Kathryn Stripling Byer served as North Carolina’s first female poet laureate from 2005 until Cathy Smith Bowers’ appointment in 2010. The Cullowhee resident’s poetry, essays and fiction have appeared in publications ranging from The Atlantic to Appalachian Heritage. Her chapbook Southern Fictions was recently published by Jacar Press, and LSU Press will bring out her new collection titled Descent in the fall of 2012. Visit her blog, http://kathrynstriplingbyer.blogspot.com.
I knew no one who perished.
For that I am grateful.
My nephew had moved from the city a year ago.
My friends lived or worked blocks away from Ground Zero.
One watched from her office the small bodies leaping.
Another stepped onto the street as the second plane circled.
Out of the subway another climbed into a sky of glass falling.
The scrolls of their e-mails continued for days.
Again and again I try not to imagine myself onto either plane,
the continent stretching before me,
out there on the edge of it, sun just beginning to rise.
Seat belts off.
Scent of fresh coffee. The rattle of carts.
Here nothing flies into my windows but birds.
They have lain in my daughter’s palms,
pressed to her chest for the warmth of her beating heart,
until their broken-necked bodies grew cold,
and she looked up at me, as if asking, What now?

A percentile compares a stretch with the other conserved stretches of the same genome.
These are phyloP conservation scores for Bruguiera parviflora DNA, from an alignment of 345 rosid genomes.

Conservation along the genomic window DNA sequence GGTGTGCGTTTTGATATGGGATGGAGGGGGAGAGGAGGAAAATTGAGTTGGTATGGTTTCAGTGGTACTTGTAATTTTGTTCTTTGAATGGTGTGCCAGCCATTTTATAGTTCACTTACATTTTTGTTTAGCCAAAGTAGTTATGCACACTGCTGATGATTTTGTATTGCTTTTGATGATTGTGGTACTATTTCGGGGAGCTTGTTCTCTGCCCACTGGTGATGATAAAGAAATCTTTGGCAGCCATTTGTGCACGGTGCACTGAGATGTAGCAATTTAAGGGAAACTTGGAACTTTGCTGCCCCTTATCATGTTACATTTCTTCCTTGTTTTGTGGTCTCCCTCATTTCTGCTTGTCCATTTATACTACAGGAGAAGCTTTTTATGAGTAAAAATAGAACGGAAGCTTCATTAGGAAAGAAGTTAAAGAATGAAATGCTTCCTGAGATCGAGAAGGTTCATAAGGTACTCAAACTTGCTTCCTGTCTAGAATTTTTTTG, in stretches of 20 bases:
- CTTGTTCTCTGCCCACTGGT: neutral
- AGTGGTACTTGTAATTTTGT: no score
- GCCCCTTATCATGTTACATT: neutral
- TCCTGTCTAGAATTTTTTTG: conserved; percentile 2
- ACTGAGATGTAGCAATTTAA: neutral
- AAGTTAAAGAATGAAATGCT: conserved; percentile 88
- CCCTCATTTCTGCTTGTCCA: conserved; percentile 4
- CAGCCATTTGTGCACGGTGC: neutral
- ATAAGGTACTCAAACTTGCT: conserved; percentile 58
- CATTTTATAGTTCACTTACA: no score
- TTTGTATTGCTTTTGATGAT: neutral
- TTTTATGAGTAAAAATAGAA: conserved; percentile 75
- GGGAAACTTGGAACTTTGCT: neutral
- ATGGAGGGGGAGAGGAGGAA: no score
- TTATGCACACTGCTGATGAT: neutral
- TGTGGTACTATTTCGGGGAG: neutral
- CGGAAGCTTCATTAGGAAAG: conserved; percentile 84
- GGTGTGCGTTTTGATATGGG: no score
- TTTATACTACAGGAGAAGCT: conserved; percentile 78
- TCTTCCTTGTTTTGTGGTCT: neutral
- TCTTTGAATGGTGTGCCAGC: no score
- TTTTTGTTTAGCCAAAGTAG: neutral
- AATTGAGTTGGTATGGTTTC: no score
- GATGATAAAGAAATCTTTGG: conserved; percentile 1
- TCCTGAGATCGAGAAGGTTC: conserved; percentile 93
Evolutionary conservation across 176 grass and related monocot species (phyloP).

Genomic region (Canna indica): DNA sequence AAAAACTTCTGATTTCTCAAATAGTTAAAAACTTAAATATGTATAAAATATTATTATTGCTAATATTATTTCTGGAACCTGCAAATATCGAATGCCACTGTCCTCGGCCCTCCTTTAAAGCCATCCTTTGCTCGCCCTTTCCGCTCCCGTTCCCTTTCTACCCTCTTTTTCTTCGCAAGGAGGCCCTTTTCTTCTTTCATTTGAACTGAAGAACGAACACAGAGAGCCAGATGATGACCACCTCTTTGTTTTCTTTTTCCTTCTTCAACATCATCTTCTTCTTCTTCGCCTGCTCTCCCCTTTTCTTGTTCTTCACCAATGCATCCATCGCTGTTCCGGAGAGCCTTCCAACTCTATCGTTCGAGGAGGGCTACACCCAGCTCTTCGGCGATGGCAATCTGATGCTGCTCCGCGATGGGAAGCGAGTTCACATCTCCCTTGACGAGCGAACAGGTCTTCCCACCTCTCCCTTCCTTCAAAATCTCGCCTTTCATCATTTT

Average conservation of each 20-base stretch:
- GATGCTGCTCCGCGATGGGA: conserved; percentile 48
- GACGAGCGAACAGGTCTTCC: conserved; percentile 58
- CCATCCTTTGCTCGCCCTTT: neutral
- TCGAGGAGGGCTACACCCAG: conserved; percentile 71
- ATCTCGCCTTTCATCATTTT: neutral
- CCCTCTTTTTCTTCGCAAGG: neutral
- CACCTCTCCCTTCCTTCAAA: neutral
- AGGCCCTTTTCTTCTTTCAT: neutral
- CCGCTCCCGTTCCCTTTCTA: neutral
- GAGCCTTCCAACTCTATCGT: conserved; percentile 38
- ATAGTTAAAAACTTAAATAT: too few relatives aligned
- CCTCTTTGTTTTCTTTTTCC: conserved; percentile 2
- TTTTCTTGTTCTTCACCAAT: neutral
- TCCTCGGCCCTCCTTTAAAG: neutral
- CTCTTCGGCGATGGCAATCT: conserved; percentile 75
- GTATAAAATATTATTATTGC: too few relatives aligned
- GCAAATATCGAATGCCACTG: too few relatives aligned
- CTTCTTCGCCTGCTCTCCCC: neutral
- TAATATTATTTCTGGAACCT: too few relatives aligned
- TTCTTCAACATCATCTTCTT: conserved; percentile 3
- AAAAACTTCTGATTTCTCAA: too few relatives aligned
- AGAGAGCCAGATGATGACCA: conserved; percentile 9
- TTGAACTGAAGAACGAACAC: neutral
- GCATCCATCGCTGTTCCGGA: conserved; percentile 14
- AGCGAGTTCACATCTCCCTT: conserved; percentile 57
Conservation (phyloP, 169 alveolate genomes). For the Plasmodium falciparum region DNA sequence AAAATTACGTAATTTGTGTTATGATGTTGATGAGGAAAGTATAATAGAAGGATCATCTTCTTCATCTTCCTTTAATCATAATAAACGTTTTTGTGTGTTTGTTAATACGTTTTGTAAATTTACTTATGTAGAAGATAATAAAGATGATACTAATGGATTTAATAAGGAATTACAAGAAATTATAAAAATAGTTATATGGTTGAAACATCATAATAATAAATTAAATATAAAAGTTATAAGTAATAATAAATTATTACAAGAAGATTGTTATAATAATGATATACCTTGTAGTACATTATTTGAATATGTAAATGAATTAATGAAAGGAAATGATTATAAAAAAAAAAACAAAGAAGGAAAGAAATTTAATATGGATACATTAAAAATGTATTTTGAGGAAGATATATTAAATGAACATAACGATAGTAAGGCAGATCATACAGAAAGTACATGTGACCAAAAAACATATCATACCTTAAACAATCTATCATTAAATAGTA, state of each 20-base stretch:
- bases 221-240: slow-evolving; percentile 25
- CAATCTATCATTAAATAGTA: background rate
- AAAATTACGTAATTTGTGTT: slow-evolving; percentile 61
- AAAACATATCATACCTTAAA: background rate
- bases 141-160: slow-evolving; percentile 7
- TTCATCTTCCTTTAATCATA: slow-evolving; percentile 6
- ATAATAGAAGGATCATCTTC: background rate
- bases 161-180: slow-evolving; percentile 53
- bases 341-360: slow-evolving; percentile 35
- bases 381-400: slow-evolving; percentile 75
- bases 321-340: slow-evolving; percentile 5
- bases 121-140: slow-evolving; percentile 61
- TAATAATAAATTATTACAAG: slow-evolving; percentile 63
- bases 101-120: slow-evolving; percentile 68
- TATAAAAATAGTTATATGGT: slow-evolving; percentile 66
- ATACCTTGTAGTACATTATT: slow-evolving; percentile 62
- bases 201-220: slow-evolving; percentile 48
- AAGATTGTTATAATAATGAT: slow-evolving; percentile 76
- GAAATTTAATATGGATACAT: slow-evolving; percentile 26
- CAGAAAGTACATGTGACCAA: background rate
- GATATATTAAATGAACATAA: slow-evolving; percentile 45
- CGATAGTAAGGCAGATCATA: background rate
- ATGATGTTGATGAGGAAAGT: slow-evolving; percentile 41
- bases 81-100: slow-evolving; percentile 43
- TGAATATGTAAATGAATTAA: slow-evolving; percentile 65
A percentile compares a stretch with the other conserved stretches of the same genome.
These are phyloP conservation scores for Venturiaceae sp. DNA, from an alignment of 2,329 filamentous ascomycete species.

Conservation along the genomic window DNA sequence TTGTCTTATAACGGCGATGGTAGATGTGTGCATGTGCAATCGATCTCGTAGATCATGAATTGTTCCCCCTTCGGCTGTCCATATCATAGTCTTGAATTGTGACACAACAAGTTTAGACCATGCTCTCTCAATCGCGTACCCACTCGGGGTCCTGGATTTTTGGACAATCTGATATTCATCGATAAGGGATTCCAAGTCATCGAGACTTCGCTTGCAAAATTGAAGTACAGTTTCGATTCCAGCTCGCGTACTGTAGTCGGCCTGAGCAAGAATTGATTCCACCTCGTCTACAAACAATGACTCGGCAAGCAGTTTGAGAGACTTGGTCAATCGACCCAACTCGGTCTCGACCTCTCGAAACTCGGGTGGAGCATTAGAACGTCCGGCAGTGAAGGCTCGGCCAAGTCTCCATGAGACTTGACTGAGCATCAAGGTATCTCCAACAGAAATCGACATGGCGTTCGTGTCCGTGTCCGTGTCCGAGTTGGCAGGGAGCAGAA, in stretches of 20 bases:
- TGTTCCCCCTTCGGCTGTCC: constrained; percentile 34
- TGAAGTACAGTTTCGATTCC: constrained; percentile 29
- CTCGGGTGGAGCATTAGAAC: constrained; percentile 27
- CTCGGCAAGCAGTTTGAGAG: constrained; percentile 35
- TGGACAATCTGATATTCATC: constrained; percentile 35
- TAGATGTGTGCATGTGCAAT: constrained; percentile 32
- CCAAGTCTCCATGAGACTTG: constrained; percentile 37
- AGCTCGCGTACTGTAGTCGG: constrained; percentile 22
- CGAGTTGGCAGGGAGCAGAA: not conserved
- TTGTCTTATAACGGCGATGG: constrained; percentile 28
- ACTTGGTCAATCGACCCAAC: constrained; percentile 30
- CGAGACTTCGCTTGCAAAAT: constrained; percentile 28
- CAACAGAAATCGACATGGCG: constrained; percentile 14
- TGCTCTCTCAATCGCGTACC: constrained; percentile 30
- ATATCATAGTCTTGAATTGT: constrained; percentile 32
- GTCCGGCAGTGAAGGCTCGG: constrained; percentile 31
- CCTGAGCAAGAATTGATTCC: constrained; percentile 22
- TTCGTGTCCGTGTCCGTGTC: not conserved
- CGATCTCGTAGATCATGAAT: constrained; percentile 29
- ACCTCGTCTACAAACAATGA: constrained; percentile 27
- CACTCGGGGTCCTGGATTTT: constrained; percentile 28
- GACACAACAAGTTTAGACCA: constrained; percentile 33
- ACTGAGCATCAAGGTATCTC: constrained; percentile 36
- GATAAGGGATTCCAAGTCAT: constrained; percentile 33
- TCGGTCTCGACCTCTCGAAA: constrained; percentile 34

And I answered, Now go wash your hands.
for Susan Lefler
and the memory of Ruth and Juliana McCourt
Your image of angels attending the ruins
fails to move me.
I try to imagine their presence,
but over and over the plane burrows
into the tower of steel and glass,
bodies of flesh and blood,
the newsreel eternally rolling,
the morning indelibly sunny and crisp.
So much God talk these days
I am almost afraid to ask, Where
was He? Too busy pouring the wine
for a new round of martyrs? Inspecting the sheen
on his solid gold cobblestones? Meanwhile
the plane gleamed in His holy firmament,
held, like the sparrows of old, in the palm of His hand,
in its cockpit, the young men who prayed
to be gathered up into the silk tents of Paradise.
What more to say?
That tonight I am wary of angels
unfurling their wings like the flags I see brandished
from buildings and vehicles,
pasted like band-aids on freshly washed chrome.
That I ask of a poem only this:
Give me dust unto dust.
Let the pulse of it be nothing less than
their requiem, even as they enter into
the sky shining off those sheer towers.
in her mother’s arms,
she hears it,
she once slept beneath
her mother had
whispered her name.
of it still
on my tongue.